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Twitch takes flight

Inspiration can strike at any moment. For Robert Fridjhon, whose award-winning stage career spans over twenty years, it came when he worked for FreeMe Wildlife Rehabilitation Centre back in 2006. Given that most of the cases he worked on involved birds, and that he was reading African Genesis by Robert Audrey, it was only a matter of time before the idea for Twitch was born.
Twitch takes flight

"I was whiling away a blissful, bushveld afternoon in Eugene Marais' beloved Waterberg region, reading an article written by Kenneth Newman for some wildlife magazine or other," Fridjhon said. "Much to my surprise, he went on at length describing his disdain for fanatical birders and twitchers; the type who will shove small children out of the way in order to get a glimpse of some rare species, the type who will stop at nothing (including other wildlife) to enter a new sighting in their bird guide, the type who have become known as the bushveld paparazzi."

A bird in the hand...

Twitch takes flight

And so we have the story of two couples - a mining engineer (Michael Richard) married to a housewife (Louise Saint-Claire) and a paleoanthropologist (Russell Savadier) married to a marketing executive (Bronwyn Gottwald) - taking part in a birding competition in the Kruger National Park. Things start well enough but spiral out of control as it becomes clear that there are far more interesting things to discover inside the bird hide than there are out in the bush.

Besides the comedy and that this is a KickstArt production - Cabaret, Don't Dress for Dinner, and countless other hits - Fridjhon's script takes a closer look at issues like parenting, religion, philosophy, and more. "How much have we really evolved since our primordial beginnings, and how far removed have we become from our natural origins?" he asked. "Is society the work of man, or is man the work of society? It's an anthropological paradox." More than that, it's all quite intriguing and makes me eager to see what he'll hatch up next.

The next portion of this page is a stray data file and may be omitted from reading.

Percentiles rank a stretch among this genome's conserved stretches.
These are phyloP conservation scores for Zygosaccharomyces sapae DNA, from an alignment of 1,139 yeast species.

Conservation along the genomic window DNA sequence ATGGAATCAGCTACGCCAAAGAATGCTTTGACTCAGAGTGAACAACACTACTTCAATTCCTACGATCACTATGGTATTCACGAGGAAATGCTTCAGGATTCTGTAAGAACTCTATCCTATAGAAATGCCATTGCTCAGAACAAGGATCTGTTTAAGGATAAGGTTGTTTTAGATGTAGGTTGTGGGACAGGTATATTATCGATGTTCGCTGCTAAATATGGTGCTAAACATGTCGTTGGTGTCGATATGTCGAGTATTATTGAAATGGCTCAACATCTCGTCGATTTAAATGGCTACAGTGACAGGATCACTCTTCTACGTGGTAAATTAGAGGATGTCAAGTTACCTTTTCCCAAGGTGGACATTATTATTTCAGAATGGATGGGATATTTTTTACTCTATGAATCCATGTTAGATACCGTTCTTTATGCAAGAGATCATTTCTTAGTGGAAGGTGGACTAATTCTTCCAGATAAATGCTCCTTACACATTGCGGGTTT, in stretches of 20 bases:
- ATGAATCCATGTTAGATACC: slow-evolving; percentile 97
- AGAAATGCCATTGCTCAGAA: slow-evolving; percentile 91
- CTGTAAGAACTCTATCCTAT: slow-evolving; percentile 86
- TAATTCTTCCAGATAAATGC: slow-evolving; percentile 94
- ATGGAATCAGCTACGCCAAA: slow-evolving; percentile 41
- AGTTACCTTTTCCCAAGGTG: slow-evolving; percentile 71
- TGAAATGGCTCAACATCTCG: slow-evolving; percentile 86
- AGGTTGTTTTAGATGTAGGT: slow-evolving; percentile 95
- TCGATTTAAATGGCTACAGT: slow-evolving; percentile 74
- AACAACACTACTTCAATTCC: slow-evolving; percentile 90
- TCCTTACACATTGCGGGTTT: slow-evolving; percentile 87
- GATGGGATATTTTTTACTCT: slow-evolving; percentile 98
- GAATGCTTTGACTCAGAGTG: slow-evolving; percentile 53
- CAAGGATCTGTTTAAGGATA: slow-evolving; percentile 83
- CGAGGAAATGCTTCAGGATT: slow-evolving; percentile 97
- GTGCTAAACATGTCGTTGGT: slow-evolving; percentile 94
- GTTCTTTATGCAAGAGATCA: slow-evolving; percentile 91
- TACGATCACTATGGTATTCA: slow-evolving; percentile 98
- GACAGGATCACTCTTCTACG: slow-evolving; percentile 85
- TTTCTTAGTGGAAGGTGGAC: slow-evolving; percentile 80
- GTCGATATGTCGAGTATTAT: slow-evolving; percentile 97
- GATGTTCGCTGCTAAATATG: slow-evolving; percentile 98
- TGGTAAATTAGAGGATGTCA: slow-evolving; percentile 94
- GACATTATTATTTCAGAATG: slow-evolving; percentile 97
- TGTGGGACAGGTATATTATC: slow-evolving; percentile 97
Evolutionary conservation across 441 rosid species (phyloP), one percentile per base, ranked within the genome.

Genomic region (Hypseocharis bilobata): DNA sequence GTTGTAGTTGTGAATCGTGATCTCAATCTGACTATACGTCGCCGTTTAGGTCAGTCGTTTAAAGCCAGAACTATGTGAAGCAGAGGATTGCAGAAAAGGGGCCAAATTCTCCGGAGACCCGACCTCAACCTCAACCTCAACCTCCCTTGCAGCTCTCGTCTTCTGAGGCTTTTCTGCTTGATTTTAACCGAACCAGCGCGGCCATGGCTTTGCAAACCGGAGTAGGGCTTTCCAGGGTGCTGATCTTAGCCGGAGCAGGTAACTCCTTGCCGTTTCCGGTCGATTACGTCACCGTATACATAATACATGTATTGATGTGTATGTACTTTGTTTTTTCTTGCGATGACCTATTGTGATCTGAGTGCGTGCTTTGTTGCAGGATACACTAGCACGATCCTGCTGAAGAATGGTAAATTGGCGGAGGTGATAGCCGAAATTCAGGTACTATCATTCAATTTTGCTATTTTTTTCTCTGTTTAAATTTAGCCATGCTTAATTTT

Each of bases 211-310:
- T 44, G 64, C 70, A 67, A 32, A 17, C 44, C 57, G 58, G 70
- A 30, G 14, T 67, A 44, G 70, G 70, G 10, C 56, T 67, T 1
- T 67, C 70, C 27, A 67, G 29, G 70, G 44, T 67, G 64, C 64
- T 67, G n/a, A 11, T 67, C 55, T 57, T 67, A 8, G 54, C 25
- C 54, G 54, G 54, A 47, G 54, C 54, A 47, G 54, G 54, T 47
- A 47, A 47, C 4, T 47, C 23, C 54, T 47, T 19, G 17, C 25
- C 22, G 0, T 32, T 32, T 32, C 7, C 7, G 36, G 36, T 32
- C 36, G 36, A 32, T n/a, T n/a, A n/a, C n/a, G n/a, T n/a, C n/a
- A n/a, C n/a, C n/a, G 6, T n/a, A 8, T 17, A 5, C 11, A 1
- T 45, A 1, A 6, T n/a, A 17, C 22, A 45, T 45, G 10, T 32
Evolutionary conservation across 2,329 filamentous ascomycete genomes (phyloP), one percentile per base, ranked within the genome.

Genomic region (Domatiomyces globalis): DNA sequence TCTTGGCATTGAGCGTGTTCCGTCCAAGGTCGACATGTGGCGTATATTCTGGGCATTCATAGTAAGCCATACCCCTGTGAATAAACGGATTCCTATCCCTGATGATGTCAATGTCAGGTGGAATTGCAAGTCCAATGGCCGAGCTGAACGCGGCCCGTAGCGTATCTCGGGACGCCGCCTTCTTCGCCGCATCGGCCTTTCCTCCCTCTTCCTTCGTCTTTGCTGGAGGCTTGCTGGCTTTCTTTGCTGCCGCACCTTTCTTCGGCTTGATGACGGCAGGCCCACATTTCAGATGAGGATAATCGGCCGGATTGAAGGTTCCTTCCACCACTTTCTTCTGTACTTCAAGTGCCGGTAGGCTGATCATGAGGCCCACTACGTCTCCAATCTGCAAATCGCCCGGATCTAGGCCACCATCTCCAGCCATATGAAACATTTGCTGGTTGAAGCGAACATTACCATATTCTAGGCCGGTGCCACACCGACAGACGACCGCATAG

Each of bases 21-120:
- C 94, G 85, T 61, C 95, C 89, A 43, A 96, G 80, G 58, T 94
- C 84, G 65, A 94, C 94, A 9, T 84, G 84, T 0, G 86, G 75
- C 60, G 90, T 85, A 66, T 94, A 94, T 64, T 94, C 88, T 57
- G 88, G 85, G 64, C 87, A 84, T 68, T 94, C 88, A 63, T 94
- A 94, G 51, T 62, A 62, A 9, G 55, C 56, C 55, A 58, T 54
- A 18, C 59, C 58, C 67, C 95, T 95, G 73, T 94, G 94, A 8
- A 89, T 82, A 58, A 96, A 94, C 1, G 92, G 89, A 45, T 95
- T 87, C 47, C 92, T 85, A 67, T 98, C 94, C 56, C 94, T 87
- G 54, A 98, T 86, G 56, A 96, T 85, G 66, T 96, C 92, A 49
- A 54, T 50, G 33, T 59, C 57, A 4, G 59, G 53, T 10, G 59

Twitch (PG-16) is at Cape Town's Theatre on the Bay until 1 June and at Pieter Torien's Montecasino Theatre and Studio from 12 June. Tickets are available from Computicket. As a passionate conservationist, Robert is pledging a percentage of his royalty fee to FreeMe Wildlife Rehablitation Centre. If you'd like to help, go to www.freemewildlife.org.za.

About Eugene Yiga

Eugene graduated from the University of Cape Town with distinctions in financial accounting and classical piano. He then spent over two-and-half years working in branding and communications at two of South Africa's top market research companies. Eugene also spent over three-and-a-half years at an eLearning start-up, all while building his business as an award-winning writer. Visit www.eugeneyiga.com, follow @eugeneyiga on Twitter, or email moc.agiyenegue@olleh to say, um, hello.

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